East Otis, Massachusetts, in the foothills of the Berkshire Mountains, is the kind of place that can be seen only from the air. Some wags—especially those who enjoy a little night life, ethnic food, and cable television—have observed that from the air is the only way to see East Otis. There is a reservoir, which everyone calls a lake, in East Otis; and my wife's parents used to have a cottage—two cottages, actually—on the lake. We repaired to this compound several times during the summer. The company was superb, the surroundings tranquil (except for the damn jet skiers), and dogs were allowed. Indeed, I could not say who enjoyed the lake more—Mary Ann and I or our five pugs—although they did grumble occasionally about the lack of good ethnic food.
The dogs all were curious about the lake at first, but none showed any interest in swimming, and all knew not to go too near the edges of the boat dock. The dock, roughly twelve feet wide and twenty-five feet long, extended out over water about four feet deep.
One Saturday morning in June, while the water temperature was still too low for swimming, we took the dogs walking by the lake. They had ventured onto the dock and were sniffing around when all of a sudden Hans, our youngest, who was just six months old at the time, did one of those things that are so stupefying they send time screeching into slow motion.
I was standing on the dock gazing idly over the water contemplating a lunch-time visit to the fast-food trailer that sold clam bellies across the lake. Clam bellies, for the food impaired, are to clam strips what aged provolone is to cheese food. In New England, where the Cabots (or is it the Lodges?) speak only to God, everyone leaves the bellies on the clams, because God put them there for a reason: They taste good.
As I was saying, while I was contemplating bellying up at the fast-food trailer with the tourists, Hans went into a crouch. That is when time began to creep, as Shakespeare once said, in a "petty pace." That is also when the internal music that serves as the soundtrack of our lives went dead. (What do you mean you don't hear music all the time?)
Even though the interval between the time Hans went into a crouch and what he did next was less than a second, it seemed as though enough time had passed to drive to the fast-food trailer and back. For sure, his life flashed before my eyes.
What Hans did next was hurl himself in the perfect approximation of a belly flop straight out over the lake. We knew his vertical leap was impressive. We had the scratches on our kitchen door to prove it. Yet we were not aware that his horizontal leap (political correctness prevents me from saying "broad-jumping ability") was equally impressive. As soon as Hans had disappeared beneath the surface of the lake with a splendid ker-plash, time did the weirdest thing. It went from s-l-o-w motion to fastforward in a rush. Without giving a thought to my personal safety, I yelled, "Quick, Hon, Hans jumped into the lake."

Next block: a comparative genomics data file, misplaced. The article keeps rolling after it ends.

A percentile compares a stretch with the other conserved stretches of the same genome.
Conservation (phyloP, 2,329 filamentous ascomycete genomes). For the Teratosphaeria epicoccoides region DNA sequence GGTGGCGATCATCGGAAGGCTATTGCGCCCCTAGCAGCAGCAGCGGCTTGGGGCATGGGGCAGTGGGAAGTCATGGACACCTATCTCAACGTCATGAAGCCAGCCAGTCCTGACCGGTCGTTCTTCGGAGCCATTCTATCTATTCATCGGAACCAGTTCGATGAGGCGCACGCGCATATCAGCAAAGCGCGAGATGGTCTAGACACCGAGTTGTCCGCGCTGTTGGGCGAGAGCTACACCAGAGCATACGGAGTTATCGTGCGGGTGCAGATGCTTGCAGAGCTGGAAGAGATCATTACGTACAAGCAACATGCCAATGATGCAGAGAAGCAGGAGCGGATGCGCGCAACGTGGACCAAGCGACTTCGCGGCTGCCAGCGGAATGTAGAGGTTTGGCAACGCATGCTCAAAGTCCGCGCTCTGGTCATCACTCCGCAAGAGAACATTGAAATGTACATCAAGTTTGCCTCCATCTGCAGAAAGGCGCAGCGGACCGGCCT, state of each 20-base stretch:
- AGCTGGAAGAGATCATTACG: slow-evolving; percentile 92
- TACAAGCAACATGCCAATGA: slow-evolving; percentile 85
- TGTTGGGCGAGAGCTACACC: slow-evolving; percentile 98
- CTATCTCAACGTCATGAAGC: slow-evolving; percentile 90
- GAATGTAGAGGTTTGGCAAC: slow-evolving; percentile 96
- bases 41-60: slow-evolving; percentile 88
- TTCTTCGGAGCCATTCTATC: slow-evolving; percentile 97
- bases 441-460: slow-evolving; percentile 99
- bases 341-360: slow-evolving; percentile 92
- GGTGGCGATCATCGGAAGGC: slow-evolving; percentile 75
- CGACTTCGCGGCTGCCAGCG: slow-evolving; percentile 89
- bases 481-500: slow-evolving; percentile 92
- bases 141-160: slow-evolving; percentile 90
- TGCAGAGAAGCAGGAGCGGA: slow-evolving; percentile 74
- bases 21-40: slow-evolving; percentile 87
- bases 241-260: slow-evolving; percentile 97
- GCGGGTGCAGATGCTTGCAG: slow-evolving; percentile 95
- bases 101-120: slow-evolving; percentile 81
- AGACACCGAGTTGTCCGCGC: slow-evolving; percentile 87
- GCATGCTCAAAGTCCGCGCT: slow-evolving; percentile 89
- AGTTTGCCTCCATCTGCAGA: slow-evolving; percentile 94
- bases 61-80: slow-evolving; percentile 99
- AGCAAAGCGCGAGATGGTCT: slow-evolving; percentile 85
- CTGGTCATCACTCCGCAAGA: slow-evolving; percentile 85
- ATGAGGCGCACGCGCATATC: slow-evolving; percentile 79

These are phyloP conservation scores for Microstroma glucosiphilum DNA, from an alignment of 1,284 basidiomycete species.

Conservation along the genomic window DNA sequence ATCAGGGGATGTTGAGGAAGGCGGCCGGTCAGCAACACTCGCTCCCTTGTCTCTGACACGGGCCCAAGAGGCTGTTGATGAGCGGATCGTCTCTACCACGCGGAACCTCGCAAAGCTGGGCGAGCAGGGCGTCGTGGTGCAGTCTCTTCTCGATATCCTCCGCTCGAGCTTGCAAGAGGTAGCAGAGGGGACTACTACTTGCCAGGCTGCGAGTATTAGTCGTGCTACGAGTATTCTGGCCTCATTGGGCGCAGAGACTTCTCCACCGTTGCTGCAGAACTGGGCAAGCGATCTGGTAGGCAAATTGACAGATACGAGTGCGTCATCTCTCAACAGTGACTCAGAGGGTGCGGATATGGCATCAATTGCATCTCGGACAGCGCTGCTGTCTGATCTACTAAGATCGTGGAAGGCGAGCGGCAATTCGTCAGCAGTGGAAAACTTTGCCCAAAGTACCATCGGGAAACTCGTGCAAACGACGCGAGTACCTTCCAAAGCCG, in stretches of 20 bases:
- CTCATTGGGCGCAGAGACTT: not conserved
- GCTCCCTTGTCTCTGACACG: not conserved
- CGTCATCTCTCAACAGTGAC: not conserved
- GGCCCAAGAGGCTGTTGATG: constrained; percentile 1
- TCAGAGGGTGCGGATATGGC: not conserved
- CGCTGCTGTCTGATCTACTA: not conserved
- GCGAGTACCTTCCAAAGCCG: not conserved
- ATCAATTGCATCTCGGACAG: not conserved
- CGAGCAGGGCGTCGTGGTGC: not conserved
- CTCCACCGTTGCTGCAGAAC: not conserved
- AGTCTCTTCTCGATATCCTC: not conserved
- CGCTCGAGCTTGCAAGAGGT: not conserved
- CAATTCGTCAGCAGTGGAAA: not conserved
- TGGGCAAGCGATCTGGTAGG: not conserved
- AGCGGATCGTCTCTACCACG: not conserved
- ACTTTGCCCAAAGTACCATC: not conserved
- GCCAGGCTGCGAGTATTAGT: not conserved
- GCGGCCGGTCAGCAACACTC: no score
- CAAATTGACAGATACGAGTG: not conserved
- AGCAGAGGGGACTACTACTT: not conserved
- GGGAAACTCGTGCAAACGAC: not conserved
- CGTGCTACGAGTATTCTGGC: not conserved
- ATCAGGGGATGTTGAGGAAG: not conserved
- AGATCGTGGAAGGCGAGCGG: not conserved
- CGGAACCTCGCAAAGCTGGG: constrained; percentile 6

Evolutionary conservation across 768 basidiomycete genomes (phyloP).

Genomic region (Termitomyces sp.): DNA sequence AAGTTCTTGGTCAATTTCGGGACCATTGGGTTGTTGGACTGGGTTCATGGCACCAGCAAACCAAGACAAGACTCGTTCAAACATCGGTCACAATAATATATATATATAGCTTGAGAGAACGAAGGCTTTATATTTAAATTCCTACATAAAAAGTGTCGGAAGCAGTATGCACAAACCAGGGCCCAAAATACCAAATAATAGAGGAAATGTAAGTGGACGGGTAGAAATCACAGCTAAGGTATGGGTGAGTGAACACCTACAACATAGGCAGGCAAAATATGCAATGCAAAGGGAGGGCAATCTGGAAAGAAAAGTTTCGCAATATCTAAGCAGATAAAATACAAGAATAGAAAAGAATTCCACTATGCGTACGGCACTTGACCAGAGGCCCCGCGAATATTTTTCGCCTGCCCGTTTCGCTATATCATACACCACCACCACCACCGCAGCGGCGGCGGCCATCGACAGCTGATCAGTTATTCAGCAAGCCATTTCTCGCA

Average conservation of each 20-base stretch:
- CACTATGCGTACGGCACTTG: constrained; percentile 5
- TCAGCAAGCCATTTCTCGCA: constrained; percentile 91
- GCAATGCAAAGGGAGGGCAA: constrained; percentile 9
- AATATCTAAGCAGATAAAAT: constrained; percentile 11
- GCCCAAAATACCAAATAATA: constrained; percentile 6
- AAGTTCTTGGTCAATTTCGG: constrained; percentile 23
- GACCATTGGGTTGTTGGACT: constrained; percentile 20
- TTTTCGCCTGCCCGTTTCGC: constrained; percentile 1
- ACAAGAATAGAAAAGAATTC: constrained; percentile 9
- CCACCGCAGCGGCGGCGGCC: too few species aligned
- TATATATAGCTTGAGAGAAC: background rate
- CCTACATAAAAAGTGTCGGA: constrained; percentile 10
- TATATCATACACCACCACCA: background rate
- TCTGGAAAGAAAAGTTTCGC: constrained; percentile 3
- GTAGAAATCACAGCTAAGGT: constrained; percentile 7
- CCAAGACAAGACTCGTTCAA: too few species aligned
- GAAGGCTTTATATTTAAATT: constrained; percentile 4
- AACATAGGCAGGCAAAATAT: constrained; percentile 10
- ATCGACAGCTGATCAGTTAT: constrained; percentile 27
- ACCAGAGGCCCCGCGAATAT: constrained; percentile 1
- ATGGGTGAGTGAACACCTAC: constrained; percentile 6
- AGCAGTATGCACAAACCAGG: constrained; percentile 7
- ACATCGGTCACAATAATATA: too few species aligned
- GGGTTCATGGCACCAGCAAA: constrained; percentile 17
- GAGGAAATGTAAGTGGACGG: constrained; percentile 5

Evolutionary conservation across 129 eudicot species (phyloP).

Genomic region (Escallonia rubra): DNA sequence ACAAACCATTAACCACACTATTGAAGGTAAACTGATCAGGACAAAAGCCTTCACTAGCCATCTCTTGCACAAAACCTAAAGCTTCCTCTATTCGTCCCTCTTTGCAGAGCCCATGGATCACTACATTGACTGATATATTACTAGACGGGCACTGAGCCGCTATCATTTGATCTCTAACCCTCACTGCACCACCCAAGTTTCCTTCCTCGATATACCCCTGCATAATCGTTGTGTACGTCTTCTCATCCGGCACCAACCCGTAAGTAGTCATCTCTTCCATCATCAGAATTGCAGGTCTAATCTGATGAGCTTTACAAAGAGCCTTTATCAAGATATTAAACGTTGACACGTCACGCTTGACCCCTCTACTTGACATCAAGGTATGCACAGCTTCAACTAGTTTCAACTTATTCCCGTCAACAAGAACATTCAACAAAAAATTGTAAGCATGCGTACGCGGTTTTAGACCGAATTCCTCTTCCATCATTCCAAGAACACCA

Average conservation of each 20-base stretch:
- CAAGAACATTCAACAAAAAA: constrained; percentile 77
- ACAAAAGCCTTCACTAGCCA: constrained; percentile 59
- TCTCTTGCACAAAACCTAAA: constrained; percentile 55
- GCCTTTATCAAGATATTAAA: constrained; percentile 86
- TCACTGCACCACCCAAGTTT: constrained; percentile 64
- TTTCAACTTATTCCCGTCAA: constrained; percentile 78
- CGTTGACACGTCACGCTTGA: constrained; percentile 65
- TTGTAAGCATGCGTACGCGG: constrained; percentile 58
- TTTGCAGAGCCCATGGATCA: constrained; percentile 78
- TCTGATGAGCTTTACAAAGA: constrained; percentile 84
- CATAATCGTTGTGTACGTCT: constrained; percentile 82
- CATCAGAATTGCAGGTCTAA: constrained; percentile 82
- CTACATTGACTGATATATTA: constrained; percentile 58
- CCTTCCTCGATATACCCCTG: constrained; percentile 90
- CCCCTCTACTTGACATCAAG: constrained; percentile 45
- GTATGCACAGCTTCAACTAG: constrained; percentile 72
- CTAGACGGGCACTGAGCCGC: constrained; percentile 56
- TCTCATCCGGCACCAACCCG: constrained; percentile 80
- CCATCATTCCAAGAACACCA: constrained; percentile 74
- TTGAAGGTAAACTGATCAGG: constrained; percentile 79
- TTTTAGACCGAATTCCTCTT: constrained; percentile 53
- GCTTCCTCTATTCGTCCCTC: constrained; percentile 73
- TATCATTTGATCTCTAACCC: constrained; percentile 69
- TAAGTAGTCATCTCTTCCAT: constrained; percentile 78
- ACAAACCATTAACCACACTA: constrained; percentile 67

By that time Hans had turned around toward the dock. His stubby legs were churning the water purposefully, while his head floated on the surface like a huge muffin with two prunes for eyes. Hans, like many young pugs, had a touch of the east-west eyes then, and the last thing I saw before his head went beneath the surface of the lake a second time were the whites of his eyes, which were sweeping the sky like searchlights.
Mary Ann rushed to the end of the dock and began to remove her watch. "Quick, Hon," I said. "He's going to drown."
Forgetting about the watch, she jumped into the lake. When she hit the water, she made the kind of sound that someone in the shower makes when someone else in the house turns on the water in the kitchen and the water in the shower drops 50 degrees in a second. Only she made it louder. She also had this look of quizzical apprehension on her face that I had not seen since she approached the altar the day we were married.
Meanwhile, Hans had come back to the surface to see what all the splashing was about. Mary Ann lifted him up out of the water. I bravely grabbed him and placed him on the dock.
Later, friends of ours who own larger, more athletic dogs said we need not have been so worried. Hans would have made his way back to shore. At the risk of sounding argumentative, I must say that it looked to me as if the only thing he was making his way to was the bottom of the lake. Perhaps he was planning to walk ashore.
When Mary Ann emerged from the lake, she discovered that her watch was missing. The lake water being quite clear, we were able to make out the watch, a Timex, on the bottom of the lake. Somebody would have to go back into the frigid water.
Mary Ann changed from her sodden denim jumper into her bathing suit, donned diving glasses, and reentered Lake Hans. Five seconds later she came up from under water and handed me her watch. I held it triumphantly aloft and said, "See, ladies and gentlemen, it takes a soaking and keeps on stroking. Nothing in the world beats a Timex."